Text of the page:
Why are we not productive

Corona quarantine: do we have to be productive now?

One of them is finally learning Swedish, the other is programming and the third has already cleaned the apartment three times. Am I a bad person when I just want to lie around and do nothing?

on March 23rd, 2020, 8 a.m.

So that the coronavirus does not spread too quickly, we are currently staying at home '- and thus we involuntarily have a lot of time (at least some of us - others are currently busy saving the world. Thanks for that!). This long time is currently inspiring quite a few people to proudly announce what they are not doing now, everything that makes sense: Finally the bike is repaired, the wardrobe cleared out, the shelf installed or the home organ played.

That's all well and good, but: What if I don't want to be productive at all? Or maybe just lack the energy? What if I just lie on my couch, stare at my cell phone, and just want to move around to do my business or get some snacks? Do I have to feel guilty then? Am I a bad person at all?

Thanks a lot, capitalism!

We live in a capitalist society that keeps telling us that everything we do must have a purpose and improve ourselves or the world (or preferably both at the same time) in some way. Self-improvement and productivity will also be a top priority in 2020. Influencers and Twitter preachers are of little help. Tips like "How to get the best out of every day at home" here and posts like "Look how many plants I've already repotted" there, tell us subliminally: "Hey, what about you? Wouldn't it be over." the time to get your ass up and swing on the home trainer (which went up in misguided year-end euphoria) and the windows don't clean themselves either! "

Sure, it helps some to deal with this unfamiliar situation and remove one task after the other from their to-do list. But not others. And that's okay too. Or?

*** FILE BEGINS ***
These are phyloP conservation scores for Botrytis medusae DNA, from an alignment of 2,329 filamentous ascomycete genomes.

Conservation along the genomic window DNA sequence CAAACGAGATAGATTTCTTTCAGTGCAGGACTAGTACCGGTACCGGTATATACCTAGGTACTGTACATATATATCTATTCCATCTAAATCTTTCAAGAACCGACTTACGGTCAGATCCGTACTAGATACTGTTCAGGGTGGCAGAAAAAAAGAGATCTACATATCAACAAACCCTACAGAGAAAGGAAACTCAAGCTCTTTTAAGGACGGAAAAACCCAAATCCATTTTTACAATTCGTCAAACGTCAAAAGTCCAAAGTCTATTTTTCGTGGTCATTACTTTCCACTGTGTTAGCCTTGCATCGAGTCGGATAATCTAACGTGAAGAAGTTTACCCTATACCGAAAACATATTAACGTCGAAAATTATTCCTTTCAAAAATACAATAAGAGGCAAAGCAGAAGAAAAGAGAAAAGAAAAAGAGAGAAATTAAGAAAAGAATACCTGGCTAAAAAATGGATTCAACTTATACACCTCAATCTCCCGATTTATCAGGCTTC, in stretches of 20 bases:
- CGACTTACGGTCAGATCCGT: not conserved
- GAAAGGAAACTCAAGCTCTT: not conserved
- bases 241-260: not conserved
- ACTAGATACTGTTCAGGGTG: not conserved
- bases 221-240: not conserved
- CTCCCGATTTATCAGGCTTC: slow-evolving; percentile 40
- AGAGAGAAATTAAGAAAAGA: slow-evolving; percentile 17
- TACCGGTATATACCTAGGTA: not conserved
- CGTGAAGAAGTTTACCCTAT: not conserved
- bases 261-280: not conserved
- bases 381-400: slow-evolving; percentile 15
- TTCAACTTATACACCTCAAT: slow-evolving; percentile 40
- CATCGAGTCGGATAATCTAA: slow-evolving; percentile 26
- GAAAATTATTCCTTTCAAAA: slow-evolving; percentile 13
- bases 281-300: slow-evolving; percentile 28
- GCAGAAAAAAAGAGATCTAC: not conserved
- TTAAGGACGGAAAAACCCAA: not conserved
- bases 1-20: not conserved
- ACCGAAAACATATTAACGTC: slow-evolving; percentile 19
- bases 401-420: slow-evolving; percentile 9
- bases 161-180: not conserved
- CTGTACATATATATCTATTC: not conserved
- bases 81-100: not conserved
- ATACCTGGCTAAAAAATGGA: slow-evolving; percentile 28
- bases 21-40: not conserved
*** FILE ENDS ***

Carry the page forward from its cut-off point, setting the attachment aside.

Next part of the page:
We want your worries

Of course, with all this we must not forget: It is a privilege to be able to happily pursue our hobbies and overdue errands. Many people are not in the fortunate position of asking themselves "Hmm, am I learning a card trick today or would I rather sort my sock drawer?" If you are challenged with energetic children, you will probably not ask yourself these questions. Even those who start to get on each other's nerves in unusual twosomes or multiples or feel the approach of depressive thoughts in involuntary isolation are probably busy with more serious questions.

Conclusion: Those who are not restricted in their freedom of choice by external or internal constraints should not make life difficult for themselves. I think: Anyone who wants to go through one project after the other with full energy should do so calmly (but not expect the same from everyone else); But if you feel that a phase of inactivity and freedom from any claims is exactly what your body and psyche have long been demanding in vain, you should take a deep breath and finally treat yourself to it. And without a guilty conscience.